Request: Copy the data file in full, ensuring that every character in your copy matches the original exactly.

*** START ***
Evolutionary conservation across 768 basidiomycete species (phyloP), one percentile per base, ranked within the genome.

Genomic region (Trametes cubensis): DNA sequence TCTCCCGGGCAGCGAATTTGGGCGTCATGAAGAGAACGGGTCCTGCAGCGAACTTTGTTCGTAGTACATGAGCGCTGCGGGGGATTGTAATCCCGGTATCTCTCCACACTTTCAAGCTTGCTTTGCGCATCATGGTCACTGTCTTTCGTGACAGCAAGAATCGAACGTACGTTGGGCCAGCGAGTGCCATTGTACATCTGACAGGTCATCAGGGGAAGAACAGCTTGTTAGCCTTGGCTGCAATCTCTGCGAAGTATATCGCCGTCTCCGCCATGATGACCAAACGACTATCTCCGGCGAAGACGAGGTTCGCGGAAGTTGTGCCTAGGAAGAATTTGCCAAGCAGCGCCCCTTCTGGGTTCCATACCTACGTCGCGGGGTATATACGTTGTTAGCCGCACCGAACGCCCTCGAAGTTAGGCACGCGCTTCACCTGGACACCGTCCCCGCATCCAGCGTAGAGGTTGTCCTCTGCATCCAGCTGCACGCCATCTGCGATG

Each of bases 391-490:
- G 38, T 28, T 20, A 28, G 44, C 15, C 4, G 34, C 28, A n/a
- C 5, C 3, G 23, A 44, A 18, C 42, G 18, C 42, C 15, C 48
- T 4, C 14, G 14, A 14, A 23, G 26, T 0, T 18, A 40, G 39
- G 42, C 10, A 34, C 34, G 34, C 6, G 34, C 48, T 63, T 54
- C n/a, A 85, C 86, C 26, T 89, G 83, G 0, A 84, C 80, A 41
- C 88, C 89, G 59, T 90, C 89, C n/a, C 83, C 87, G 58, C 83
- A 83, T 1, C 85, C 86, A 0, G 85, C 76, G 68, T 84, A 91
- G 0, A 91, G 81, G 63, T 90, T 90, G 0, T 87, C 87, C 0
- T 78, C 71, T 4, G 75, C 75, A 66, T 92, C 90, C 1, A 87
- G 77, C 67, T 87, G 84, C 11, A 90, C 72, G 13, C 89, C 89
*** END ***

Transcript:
Evolutionary conservation across 768 basidiomycete species (phyloP), one percentile per base, ranked within the genome.

Genomic region (Trametes cubensis): DNA sequence TCTCCCGGGCAGCGAATTTGGGCGTCATGAAGAGAACGGGTCCTGCAGCGAACTTTGTTCGTAGTACATGAGCGCTGCGGGGGATTGTAATCCCGGTATCTCTCCACACTTTCAAGCTTGCTTTGCGCATCATGGTCACTGTCTTTCGTGACAGCAAGAATCGAACGTACGTTGGGCCAGCGAGTGCCATTGTACATCTGACAGGTCATCAGGGGAAGAACAGCTTGTTAGCCTTGGCTGCAATCTCTGCGAAGTATATCGCCGTCTCCGCCATGATGACCAAACGACTATCTCCGGCGAAGACGAGGTTCGCGGAAGTTGTGCCTAGGAAGAATTTGCCAAGCAGCGCCCCTTCTGGGTTCCATACCTACGTCGCGGGGTATATACGTTGTTAGCCGCACCGAACGCCCTCGAAGTTAGGCACGCGCTTCACCTGGACACCGTCCCCGCATCCAGCGTAGAGGTTGTCCTCTGCATCCAGCTGCACGCCATCTGCGATG

Each of bases 391-490:
- G 38, T 28, T 20, A 28, G 44, C 15, C 4, G 34, C 28, A n/a
- C 5, C 3, G 23, A 44, A 18, C 42, G 18, C 42, C 15, C 48
- T 4, C 14, G 14, A 14, A 23, G 26, T 0, T 18, A 40, G 39
- G 42, C 10, A 34, C 34, G 34, C 6, G 34, C 48, T 63, T 54
- C n/a, A 85, C 86, C 26, T 89, G 83, G 0, A 84, C 80, A 41
- C 88, C 89, G 59, T 90, C 89, C n/a, C 83, C 87, G 58, C 83
- A 83, T 1, C 85, C 86, A 0, G 85, C 76, G 68, T 84, A 91
- G 0, A 91, G 81, G 63, T 90, T 90, G 0, T 87, C 87, C 0
- T 78, C 71, T 4, G 75, C 75, A 66, T 92, C 90, C 1, A 87
- G 77, C 67, T 87, G 84, C 11, A 90, C 72, G 13, C 89, C 89